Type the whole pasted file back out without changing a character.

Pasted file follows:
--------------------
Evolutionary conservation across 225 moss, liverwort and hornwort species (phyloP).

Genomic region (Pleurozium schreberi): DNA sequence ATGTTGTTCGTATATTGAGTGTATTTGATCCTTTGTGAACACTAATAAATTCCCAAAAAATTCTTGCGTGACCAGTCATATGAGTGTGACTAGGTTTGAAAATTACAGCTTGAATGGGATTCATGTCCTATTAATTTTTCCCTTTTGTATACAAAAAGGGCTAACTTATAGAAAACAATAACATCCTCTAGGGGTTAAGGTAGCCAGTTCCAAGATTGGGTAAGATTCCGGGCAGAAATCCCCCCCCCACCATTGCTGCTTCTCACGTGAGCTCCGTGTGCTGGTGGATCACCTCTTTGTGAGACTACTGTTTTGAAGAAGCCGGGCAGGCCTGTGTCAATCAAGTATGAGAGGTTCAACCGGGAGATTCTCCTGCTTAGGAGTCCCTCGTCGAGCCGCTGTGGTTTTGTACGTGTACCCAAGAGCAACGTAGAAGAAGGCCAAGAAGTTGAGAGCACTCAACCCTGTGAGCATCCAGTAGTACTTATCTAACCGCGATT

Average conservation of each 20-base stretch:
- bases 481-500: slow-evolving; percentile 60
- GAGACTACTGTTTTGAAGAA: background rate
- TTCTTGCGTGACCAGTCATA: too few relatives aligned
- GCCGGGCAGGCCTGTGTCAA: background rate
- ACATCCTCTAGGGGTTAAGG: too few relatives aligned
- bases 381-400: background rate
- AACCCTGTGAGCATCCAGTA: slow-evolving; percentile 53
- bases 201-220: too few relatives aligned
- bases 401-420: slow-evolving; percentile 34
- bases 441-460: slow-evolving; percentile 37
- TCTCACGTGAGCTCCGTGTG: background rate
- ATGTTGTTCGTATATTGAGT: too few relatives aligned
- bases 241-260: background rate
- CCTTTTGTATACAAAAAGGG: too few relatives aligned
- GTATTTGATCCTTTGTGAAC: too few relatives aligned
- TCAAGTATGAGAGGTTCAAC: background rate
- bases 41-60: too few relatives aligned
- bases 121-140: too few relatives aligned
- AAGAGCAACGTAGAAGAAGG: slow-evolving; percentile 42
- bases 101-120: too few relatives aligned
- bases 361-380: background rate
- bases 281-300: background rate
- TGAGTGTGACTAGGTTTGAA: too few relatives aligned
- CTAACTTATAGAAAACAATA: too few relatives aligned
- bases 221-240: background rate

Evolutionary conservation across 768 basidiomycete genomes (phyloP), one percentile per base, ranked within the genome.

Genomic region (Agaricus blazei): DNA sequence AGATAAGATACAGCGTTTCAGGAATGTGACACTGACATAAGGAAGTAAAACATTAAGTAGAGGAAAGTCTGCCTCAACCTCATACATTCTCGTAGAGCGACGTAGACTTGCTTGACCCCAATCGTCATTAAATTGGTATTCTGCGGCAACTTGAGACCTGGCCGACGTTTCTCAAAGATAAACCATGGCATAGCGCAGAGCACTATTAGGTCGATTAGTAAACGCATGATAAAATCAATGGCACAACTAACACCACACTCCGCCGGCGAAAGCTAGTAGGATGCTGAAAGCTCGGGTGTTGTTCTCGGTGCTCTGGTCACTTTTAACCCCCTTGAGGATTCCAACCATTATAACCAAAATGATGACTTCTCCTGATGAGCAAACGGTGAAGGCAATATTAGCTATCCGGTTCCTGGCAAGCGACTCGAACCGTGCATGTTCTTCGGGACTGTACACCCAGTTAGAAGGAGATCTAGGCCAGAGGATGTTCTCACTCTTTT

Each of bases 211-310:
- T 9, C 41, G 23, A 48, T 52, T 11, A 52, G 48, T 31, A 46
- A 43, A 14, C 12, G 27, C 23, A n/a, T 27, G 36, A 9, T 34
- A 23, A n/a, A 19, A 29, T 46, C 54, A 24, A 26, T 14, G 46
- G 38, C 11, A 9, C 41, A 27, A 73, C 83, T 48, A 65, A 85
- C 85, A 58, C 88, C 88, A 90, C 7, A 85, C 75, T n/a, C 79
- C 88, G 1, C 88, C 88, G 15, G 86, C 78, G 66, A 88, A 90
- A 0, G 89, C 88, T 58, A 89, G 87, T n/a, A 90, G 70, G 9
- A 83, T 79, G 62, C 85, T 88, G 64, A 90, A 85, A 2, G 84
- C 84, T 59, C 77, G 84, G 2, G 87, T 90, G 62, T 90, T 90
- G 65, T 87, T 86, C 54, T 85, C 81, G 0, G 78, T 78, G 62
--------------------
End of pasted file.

Evolutionary conservation across 225 moss, liverwort and hornwort species (phyloP).

Genomic region (Pleurozium schreberi): DNA sequence ATGTTGTTCGTATATTGAGTGTATTTGATCCTTTGTGAACACTAATAAATTCCCAAAAAATTCTTGCGTGACCAGTCATATGAGTGTGACTAGGTTTGAAAATTACAGCTTGAATGGGATTCATGTCCTATTAATTTTTCCCTTTTGTATACAAAAAGGGCTAACTTATAGAAAACAATAACATCCTCTAGGGGTTAAGGTAGCCAGTTCCAAGATTGGGTAAGATTCCGGGCAGAAATCCCCCCCCCACCATTGCTGCTTCTCACGTGAGCTCCGTGTGCTGGTGGATCACCTCTTTGTGAGACTACTGTTTTGAAGAAGCCGGGCAGGCCTGTGTCAATCAAGTATGAGAGGTTCAACCGGGAGATTCTCCTGCTTAGGAGTCCCTCGTCGAGCCGCTGTGGTTTTGTACGTGTACCCAAGAGCAACGTAGAAGAAGGCCAAGAAGTTGAGAGCACTCAACCCTGTGAGCATCCAGTAGTACTTATCTAACCGCGATT

Average conservation of each 20-base stretch:
- bases 481-500: slow-evolving; percentile 60
- GAGACTACTGTTTTGAAGAA: background rate
- TTCTTGCGTGACCAGTCATA: too few relatives aligned
- GCCGGGCAGGCCTGTGTCAA: background rate
- ACATCCTCTAGGGGTTAAGG: too few relatives aligned
- bases 381-400: background rate
- AACCCTGTGAGCATCCAGTA: slow-evolving; percentile 53
- bases 201-220: too few relatives aligned
- bases 401-420: slow-evolving; percentile 34
- bases 441-460: slow-evolving; percentile 37
- TCTCACGTGAGCTCCGTGTG: background rate
- ATGTTGTTCGTATATTGAGT: too few relatives aligned
- bases 241-260: background rate
- CCTTTTGTATACAAAAAGGG: too few relatives aligned
- GTATTTGATCCTTTGTGAAC: too few relatives aligned
- TCAAGTATGAGAGGTTCAAC: background rate
- bases 41-60: too few relatives aligned
- bases 121-140: too few relatives aligned
- AAGAGCAACGTAGAAGAAGG: slow-evolving; percentile 42
- bases 101-120: too few relatives aligned
- bases 361-380: background rate
- bases 281-300: background rate
- TGAGTGTGACTAGGTTTGAA: too few relatives aligned
- CTAACTTATAGAAAACAATA: too few relatives aligned
- bases 221-240: background rate

Evolutionary conservation across 768 basidiomycete genomes (phyloP), one percentile per base, ranked within the genome.

Genomic region (Agaricus blazei): DNA sequence AGATAAGATACAGCGTTTCAGGAATGTGACACTGACATAAGGAAGTAAAACATTAAGTAGAGGAAAGTCTGCCTCAACCTCATACATTCTCGTAGAGCGACGTAGACTTGCTTGACCCCAATCGTCATTAAATTGGTATTCTGCGGCAACTTGAGACCTGGCCGACGTTTCTCAAAGATAAACCATGGCATAGCGCAGAGCACTATTAGGTCGATTAGTAAACGCATGATAAAATCAATGGCACAACTAACACCACACTCCGCCGGCGAAAGCTAGTAGGATGCTGAAAGCTCGGGTGTTGTTCTCGGTGCTCTGGTCACTTTTAACCCCCTTGAGGATTCCAACCATTATAACCAAAATGATGACTTCTCCTGATGAGCAAACGGTGAAGGCAATATTAGCTATCCGGTTCCTGGCAAGCGACTCGAACCGTGCATGTTCTTCGGGACTGTACACCCAGTTAGAAGGAGATCTAGGCCAGAGGATGTTCTCACTCTTTT

Each of bases 211-310:
- T 9, C 41, G 23, A 48, T 52, T 11, A 52, G 48, T 31, A 46
- A 43, A 14, C 12, G 27, C 23, A n/a, T 27, G 36, A 9, T 34
- A 23, A n/a, A 19, A 29, T 46, C 54, A 24, A 26, T 14, G 46
- G 38, C 11, A 9, C 41, A 27, A 73, C 83, T 48, A 65, A 85
- C 85, A 58, C 88, C 88, A 90, C 7, A 85, C 75, T n/a, C 79
- C 88, G 1, C 88, C 88, G 15, G 86, C 78, G 66, A 88, A 90
- A 0, G 89, C 88, T 58, A 89, G 87, T n/a, A 90, G 70, G 9
- A 83, T 79, G 62, C 85, T 88, G 64, A 90, A 85, A 2, G 84
- C 84, T 59, C 77, G 84, G 2, G 87, T 90, G 62, T 90, T 90
- G 65, T 87, T 86, C 54, T 85, C 81, G 0, G 78, T 78, G 62